Shhh…The Indy On Silence in the Library
The Library made it into the Purchase Indy’s April 7, 2011 Issue!
In last week’s Indy (#236) , Riley Kennysmith was vocal about noise in the Library and offered some great suggestions for keeping the peace between silent and not-so-silent library users.
At the Library, we always encourage patrons to be courteous to each other. Nobody likes overhearing loud cellphone conversations or potato chip crunching while they’re working on their Senior Project. We also understand students have different study habits. Some people get distracted if they study near a window; others prefer natural light. Some students can’t focus unless it’s absolutely silent; others learn better with white noise in the background. We’ve tried to accommodate all types of studiers by setting up quiet study areas in the Library. Just look for signs that say “Quiet Zone” in places like:
- The Reading Room on the second floor (Art Collection)
- The study carrels (cages) in the basement
- Lab 1004D, our silent computer lab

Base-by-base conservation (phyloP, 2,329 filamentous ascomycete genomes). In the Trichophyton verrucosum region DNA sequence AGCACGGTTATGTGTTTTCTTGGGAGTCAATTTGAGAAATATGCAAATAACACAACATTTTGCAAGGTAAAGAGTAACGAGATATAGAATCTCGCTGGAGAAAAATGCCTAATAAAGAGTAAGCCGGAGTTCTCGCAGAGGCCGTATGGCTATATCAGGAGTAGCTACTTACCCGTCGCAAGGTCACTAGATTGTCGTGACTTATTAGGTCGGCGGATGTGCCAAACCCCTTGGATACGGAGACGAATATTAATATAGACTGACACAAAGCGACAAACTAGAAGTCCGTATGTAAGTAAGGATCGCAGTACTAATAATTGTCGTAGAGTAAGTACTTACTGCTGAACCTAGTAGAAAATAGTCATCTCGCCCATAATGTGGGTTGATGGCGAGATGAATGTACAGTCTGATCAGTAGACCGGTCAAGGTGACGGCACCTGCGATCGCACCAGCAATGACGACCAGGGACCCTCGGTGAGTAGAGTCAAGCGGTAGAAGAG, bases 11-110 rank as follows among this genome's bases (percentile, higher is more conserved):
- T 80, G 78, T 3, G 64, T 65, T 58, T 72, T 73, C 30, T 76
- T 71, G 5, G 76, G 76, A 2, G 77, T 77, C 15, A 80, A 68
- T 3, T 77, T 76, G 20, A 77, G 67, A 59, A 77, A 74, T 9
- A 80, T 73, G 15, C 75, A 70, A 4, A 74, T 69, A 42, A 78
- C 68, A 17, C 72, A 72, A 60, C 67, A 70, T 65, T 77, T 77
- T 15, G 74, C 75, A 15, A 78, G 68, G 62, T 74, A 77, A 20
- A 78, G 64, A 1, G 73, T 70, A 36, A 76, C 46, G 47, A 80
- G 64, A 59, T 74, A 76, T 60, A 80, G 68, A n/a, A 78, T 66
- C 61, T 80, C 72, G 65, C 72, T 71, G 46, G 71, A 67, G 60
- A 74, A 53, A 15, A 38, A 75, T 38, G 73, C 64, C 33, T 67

We set up these areas in response to student demand. We ask that all students respect the Quiet Zones…and each other! That said, please bear in mind that areas not designated as Quiet Zones may not be silent. Talking is allowed the Library, and is often essential, especially near the Reference Desk, DMZ, and classrooms. If another student’s behavior is bothering you, we encourage you to be assertive and politely ask the person to tone it down…often, they don’t realize how loud they are! If the behavior continues or you’re uncomfortable confronting them, please ask a staff member at the Reference or Circulation Desks for assistance.
Creative Ways to Be Courteous:
- As the Indy article points out, you can buy inexpensive headphones at the Circulation Desk for quiet listening/viewing. But did you know you can also watch films on a flat-screen TV in the viewing rooms in the Media Resources Center (MRC) located on the lower level? The MRC also has listening rooms with CD, LP, and audio cassette players. Whether you need to watch a film on reserve for a class or find a way to play vinyl, the MRC is a great solution for a private viewing or listening experience!
- Do you prefer to study in numbers? Kennysmith also mentioned that you can reserve a group study room on the second floor (Art Collection) for collaborative study sessions or meetings. See our FAQ on how to reserve a study room online using the Campus Calendar.
Finally, everybody needs a little fresh air during a long study session. Before you go out for a cigarette or cellphone break, don’t forget to save your work and take your valuables with you!